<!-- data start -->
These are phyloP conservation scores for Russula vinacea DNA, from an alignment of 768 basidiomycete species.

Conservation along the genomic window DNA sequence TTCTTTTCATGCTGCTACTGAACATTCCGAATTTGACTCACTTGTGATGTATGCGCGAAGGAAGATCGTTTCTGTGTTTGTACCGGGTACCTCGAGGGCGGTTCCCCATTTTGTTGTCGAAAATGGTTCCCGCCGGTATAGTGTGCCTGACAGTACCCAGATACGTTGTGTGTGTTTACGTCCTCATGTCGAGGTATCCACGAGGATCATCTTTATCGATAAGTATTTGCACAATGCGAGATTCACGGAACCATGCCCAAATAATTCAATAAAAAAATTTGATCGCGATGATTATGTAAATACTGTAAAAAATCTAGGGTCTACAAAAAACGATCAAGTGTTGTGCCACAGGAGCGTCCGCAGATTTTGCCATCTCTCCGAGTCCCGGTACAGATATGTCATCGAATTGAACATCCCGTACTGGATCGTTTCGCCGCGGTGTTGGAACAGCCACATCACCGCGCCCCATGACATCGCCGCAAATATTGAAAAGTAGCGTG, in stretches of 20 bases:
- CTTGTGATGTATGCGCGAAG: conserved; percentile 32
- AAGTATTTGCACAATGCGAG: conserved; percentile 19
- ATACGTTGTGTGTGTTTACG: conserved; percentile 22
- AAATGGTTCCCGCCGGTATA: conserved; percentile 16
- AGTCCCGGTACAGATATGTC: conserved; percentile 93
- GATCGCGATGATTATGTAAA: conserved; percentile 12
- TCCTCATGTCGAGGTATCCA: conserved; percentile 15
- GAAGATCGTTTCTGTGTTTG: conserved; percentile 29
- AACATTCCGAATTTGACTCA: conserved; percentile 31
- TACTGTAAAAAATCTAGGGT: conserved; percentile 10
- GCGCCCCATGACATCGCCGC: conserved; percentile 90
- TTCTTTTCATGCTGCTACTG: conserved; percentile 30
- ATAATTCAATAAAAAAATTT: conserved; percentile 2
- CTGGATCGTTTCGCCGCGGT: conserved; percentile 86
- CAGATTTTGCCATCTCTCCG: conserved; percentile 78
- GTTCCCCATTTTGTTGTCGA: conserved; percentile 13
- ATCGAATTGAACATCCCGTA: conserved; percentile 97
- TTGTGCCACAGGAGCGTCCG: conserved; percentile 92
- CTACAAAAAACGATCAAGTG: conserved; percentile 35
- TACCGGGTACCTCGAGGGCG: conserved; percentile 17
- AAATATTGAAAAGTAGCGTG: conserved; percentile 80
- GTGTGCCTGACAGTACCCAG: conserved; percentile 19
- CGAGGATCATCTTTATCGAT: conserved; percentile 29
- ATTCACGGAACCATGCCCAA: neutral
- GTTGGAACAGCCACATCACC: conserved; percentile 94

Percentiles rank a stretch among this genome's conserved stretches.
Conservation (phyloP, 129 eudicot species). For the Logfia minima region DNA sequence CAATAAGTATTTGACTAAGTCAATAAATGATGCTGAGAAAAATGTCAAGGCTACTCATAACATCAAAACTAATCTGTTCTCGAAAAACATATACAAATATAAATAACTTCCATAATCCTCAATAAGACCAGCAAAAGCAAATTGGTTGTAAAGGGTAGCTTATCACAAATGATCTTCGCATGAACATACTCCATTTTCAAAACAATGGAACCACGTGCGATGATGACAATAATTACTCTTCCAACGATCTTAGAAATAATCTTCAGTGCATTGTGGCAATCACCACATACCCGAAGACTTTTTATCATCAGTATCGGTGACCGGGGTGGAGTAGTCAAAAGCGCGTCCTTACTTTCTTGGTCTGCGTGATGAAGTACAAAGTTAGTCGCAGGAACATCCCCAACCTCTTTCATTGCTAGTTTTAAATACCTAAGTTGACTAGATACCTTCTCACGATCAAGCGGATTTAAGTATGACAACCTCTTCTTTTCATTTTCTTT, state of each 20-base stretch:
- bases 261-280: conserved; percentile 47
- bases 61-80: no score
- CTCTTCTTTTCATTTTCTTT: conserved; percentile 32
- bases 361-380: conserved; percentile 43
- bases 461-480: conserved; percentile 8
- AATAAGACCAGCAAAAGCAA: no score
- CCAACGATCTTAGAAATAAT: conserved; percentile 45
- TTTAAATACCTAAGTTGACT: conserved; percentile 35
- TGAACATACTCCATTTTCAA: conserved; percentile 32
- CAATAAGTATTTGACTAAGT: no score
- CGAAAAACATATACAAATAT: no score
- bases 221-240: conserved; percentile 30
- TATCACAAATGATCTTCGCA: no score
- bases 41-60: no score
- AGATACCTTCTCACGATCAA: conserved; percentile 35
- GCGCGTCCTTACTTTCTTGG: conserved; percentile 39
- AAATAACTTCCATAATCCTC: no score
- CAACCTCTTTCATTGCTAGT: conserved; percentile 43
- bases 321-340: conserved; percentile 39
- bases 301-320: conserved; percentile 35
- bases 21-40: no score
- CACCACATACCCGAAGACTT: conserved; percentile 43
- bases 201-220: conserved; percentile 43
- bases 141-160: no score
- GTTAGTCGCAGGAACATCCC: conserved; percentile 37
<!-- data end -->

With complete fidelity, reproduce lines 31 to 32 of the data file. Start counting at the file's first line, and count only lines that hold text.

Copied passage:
- bases 61-80: no score
- CTCTTCTTTTCATTTTCTTT: conserved; percentile 32